|K-Pg boundary layer – when the Earth changed forever|
The K-Pg Boundary (or Cretaceous Paleogene boundary, or K-T boundary as it is still sometimes called) is a layer in the Earth’s crust that marks a very dramatic moment in the history of life on earth about 65 million years ago. There is a huge change in the fossil communities of plants and animals across this boundary. Over half the species that are found in Cretaceous rocks are missing from the younger Paleogene rocks above them. Included amongst the creatures that vanished forever at this precise point in time are the ammonites, large marine reptiles (such as mosasaurs and plesiosaurs), large flying reptiles and of course the dinosaurs.
New Zealand has a unique record of the K-Pg boundary. These eight localities in the northern South Island provide the only Southern Hemisphere record of how the catastrophe affected land plants (Moody Creek Mine) and marine life (Waipara River and six localities in near Blenheim).
|An artists image of the impact by Don Davis of NASA|
|The dark line of the K-Pg boundary at Chancet Rocks|
|K-Pg boundary at Chancet Rocks centre left of photo|
At Chancet Rocks, just north of Ward Beach, the light coloured Cretaceous limestone contrasts with the darker grey Paleocene rocks on the right side of the photo. These rocks were laid down in several hundred metres of sea water, and the fossils found within them are mostly microscopic unicellular plants and animals. These have been studied in detail and are very different assemblages.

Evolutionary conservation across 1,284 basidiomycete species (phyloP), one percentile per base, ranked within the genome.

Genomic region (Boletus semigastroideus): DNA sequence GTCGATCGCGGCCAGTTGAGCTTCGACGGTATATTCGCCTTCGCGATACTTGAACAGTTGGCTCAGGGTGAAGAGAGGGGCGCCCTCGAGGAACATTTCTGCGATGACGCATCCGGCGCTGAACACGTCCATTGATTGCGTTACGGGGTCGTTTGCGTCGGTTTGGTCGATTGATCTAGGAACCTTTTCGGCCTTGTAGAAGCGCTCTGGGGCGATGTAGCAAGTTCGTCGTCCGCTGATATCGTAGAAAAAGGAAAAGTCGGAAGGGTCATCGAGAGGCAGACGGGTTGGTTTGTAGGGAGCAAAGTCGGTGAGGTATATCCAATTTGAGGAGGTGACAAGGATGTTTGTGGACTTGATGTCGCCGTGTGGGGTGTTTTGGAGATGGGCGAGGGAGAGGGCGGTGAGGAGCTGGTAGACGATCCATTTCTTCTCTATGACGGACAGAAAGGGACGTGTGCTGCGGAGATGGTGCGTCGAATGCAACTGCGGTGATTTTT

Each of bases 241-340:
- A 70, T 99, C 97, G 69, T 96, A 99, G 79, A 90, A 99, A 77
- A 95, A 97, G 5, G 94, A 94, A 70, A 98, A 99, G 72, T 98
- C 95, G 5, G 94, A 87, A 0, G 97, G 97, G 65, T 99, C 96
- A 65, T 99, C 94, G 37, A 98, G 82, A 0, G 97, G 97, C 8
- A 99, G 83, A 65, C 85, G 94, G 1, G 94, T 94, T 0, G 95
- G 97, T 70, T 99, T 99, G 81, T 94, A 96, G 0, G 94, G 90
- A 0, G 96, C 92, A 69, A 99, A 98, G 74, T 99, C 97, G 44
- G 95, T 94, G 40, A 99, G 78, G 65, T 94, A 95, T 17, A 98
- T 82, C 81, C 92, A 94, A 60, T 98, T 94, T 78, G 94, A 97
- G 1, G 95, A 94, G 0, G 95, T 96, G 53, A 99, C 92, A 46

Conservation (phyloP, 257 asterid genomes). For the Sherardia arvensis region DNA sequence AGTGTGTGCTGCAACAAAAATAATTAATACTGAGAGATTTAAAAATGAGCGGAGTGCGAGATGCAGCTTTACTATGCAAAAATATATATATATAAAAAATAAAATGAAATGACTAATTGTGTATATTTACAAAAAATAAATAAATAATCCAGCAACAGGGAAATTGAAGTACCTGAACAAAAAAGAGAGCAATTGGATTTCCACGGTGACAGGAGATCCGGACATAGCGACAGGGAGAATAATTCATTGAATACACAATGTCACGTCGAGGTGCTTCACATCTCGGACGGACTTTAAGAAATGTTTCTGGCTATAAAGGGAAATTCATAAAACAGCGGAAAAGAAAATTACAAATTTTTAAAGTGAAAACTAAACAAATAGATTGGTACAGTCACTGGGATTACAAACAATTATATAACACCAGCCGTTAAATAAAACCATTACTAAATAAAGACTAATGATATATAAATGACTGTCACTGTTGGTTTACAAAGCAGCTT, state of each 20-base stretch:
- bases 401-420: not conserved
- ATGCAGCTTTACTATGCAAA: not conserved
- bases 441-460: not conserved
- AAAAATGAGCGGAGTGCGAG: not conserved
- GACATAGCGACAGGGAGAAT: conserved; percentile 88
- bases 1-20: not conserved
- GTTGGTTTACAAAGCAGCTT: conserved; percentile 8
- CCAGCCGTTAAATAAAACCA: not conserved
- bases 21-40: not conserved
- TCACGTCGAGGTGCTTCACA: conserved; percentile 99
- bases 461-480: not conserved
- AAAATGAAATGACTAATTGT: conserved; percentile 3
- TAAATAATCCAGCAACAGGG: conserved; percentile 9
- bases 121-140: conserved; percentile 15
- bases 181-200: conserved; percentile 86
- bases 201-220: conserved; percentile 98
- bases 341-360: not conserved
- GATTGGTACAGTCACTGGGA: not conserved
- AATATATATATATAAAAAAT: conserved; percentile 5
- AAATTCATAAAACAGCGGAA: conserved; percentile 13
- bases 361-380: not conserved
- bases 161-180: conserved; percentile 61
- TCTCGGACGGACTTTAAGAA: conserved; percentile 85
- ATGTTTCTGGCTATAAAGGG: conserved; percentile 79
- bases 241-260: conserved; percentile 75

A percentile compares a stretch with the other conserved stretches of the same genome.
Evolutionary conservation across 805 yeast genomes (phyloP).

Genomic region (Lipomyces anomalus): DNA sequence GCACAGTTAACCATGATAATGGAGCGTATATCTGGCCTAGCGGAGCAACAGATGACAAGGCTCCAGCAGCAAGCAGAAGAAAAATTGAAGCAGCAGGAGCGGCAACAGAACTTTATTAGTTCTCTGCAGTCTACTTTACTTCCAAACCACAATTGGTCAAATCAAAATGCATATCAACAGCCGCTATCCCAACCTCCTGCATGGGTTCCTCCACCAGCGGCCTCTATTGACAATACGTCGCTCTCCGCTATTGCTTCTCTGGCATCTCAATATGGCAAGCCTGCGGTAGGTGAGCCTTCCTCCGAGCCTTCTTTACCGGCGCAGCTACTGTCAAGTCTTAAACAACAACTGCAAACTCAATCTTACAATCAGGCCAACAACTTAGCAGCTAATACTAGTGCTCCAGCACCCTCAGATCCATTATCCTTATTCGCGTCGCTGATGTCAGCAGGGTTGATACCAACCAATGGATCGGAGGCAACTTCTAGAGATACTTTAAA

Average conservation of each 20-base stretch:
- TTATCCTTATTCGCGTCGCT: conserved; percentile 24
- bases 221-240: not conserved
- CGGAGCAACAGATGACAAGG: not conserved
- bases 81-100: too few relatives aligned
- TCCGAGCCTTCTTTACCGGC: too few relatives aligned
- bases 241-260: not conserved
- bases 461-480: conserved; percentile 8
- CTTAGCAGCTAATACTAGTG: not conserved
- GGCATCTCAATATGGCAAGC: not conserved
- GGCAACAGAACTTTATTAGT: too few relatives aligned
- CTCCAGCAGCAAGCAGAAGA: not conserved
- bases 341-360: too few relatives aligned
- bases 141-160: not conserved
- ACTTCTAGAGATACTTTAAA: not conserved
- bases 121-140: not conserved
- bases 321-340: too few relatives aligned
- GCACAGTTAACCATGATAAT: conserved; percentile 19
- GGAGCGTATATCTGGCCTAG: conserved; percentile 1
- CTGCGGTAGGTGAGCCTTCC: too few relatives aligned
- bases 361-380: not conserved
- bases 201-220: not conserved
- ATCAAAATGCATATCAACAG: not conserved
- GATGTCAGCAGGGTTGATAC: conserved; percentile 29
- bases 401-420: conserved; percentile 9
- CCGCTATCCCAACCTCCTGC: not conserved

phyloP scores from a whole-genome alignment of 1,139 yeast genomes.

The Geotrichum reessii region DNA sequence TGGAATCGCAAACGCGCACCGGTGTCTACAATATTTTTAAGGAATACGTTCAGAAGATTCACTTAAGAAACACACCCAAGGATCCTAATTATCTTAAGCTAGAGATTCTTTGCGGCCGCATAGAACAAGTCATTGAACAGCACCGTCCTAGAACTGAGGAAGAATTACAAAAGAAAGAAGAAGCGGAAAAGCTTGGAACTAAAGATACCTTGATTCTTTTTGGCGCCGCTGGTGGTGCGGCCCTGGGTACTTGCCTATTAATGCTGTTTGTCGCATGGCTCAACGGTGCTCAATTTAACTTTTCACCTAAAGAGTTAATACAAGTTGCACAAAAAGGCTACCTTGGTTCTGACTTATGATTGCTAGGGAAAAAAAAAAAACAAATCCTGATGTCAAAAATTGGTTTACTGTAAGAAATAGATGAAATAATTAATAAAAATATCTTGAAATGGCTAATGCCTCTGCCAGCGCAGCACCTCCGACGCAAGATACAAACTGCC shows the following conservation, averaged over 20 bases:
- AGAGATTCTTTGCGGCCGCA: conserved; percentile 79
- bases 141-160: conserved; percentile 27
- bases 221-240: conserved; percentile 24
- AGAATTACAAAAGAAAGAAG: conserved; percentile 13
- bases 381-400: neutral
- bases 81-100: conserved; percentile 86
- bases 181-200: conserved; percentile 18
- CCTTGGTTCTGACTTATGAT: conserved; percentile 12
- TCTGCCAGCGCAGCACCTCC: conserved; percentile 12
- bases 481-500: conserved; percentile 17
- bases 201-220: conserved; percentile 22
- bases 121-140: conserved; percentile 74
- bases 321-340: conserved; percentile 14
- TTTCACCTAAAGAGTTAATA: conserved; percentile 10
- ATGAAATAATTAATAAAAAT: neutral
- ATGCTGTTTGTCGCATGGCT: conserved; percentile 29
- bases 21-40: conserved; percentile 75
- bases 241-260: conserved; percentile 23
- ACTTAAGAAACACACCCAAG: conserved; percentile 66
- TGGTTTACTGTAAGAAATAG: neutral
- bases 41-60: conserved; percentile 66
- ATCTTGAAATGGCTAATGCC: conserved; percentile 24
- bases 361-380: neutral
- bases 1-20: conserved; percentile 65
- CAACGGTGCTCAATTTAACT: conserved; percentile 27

We also visited Woodside Creek, the first K-Pg boundary locality in New Zealand that was found to be enriched in iridium. Here you can see that the river was quite high, making access a little bit difficult.
This is a close up view of the very top surface of the Cretaceous at Woodside Creek, just beneath the iridium rich boundary clay. The masses of tiny pock marks in this surface are thought to have been caused by droplets of glassy impact ejecta raining down onto the sea floor from high in the atmosphere after the impact thousands of kilometres away.
These microfossil changes are clearly shown in rock samples from the K/Pg section at Flaxbourne River, where over the distance of a few millimetres one group of radiolarians (nassellarians) are almost completely replaced by another group (spumellarians). This change is thought be a consequence of rapid cooling of the ocean waters around New Zealand.
In this video Chris tells us about the Woodside Creek K-Pg boundary section: